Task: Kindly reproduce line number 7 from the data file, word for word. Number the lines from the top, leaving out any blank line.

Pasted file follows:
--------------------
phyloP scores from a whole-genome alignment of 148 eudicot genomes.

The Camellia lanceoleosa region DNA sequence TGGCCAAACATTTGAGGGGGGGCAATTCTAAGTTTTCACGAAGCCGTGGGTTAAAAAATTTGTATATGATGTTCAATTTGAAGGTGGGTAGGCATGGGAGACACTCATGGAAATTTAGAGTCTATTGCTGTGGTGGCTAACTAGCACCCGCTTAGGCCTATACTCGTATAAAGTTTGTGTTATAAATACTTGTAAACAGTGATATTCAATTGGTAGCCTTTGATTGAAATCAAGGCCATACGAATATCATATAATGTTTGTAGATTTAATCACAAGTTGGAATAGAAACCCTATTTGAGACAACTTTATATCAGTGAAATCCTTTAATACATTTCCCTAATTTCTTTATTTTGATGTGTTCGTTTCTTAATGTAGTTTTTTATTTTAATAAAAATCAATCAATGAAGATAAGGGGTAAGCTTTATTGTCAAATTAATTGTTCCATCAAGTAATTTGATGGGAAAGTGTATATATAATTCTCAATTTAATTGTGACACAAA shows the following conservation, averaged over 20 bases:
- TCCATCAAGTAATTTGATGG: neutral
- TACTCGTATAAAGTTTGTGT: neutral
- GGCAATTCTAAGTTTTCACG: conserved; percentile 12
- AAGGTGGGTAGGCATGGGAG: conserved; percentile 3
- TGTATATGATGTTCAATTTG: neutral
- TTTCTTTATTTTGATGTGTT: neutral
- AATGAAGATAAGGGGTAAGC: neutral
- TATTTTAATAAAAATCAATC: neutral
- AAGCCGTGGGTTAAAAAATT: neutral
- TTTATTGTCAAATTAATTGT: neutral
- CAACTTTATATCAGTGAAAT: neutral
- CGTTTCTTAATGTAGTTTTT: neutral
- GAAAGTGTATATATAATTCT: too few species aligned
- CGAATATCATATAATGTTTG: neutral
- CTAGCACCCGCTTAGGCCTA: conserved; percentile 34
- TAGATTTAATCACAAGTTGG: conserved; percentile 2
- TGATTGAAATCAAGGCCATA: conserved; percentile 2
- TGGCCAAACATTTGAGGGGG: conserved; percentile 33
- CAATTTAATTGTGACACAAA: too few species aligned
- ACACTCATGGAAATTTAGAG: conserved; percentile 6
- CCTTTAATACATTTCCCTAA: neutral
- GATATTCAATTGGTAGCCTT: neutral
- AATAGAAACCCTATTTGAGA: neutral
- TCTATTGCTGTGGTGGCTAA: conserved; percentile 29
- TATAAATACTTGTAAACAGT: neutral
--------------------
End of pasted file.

- TGTATATGATGTTCAATTTG: neutral